How to Become a Public Relations Coordinator?
Steps to Become a Public Relations SpecialistPublic relations (PR) specialists handle public communications for their clients. These clients may include celebrities, organizations, politicians, companies, and the government. PR specialists handle social media communications, press releases, case studies, trend stories, and more. They continuously assess the public opinion of their clients and take the appropriate actions to attempt to manage that opinion. This might include scheduling interviews, writing speeches, or designing advertising campaigns. Here are four steps you should follow to become a public relations specialist.
Get a bachelor's degree.
Most employers prefer to hire PR specialists with a minimum of a bachelor's degree. A public relations degree is the most obvious fit, but you can also get a job as a PR specialist with a related degree, such as communications, marketing, advertising, or journalism. PR specialists must be skilled in verbal and written communication, so it's important to take courses on these topics.
Complete an internship.
A public relations internship is widely regarded as the best way to gain entry into this field. It's best to seek an internship within the industry that most interests you so you can begin building contacts and networking in this area.
Not only will you form great contacts as an intern, but you'll also get some essential hands-on experience. Many internships involve drafting press releases, pitching articles, scheduling social media content, and analyzing public opinion. You may even elect to complete multiple internships as you pursue your college degree.
Get relevant work experience.
Most employers prefer to hire PR specialists with two to five years of relevant experience. Consider entry-level jobs that will help you build a solid foundation in communications and marketing, such as a public relations and communications assistant, marketing assistant, media relations professional, or marketing assistant. You can also hone your PR skills by volunteering with local organizations. Sign on to help promote charity events, assist with social media communications, or design marketing campaigns as a volunteer. You can add these projects to your resume and use them to demonstrate your expertise in properly handling public opinion.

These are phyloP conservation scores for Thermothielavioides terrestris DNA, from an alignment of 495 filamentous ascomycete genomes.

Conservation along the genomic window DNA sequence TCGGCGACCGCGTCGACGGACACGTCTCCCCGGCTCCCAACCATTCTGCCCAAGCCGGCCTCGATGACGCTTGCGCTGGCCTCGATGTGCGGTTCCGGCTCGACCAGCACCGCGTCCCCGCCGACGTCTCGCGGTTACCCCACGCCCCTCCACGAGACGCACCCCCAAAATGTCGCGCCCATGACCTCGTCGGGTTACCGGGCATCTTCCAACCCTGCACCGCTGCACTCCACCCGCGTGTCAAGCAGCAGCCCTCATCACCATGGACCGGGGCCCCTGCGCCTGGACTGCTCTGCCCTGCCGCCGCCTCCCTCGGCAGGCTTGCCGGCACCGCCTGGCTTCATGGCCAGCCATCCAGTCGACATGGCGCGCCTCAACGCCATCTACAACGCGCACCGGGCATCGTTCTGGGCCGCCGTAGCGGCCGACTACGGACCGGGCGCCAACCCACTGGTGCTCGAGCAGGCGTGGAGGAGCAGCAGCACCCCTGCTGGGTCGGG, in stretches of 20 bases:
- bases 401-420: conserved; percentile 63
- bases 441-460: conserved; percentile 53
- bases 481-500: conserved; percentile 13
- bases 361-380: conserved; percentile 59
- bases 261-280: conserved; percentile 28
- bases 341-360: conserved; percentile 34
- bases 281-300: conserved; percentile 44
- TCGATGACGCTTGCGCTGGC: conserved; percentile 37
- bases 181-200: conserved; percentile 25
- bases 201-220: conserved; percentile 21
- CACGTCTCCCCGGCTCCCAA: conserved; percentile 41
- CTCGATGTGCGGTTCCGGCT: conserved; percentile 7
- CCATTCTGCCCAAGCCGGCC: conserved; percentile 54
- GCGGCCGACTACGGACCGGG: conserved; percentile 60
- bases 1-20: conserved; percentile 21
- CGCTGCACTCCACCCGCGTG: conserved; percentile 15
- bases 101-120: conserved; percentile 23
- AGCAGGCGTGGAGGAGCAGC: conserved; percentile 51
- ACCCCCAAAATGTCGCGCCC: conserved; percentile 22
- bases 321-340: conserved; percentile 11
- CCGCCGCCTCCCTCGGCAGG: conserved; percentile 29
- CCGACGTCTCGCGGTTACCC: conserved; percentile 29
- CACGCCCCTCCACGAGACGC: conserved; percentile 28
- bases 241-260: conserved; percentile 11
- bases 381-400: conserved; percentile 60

Though not required to work as a public relations specialist, accreditation can help you increase your employability, particularly in the early stages of your career. The Public Relations Society of America offers an Accreditation in Public Relations (APR) credential. To earn accreditation, you must complete the Examination for Accreditation in Public Relations application, sit for a panel presentation, and complete the computer-based examination.
To maintain your certification, you must submit a renewal application every three years. The application requires professionals to earn a minimum of 10 points from qualifying activities, including at least five points in continuing education and professional development. You can earn points by completing educational opportunities, giving presentations or speeches, serving as a PR instructor, publishing works that contribute to the practice of public relations, serving in public relations organizations, and more.
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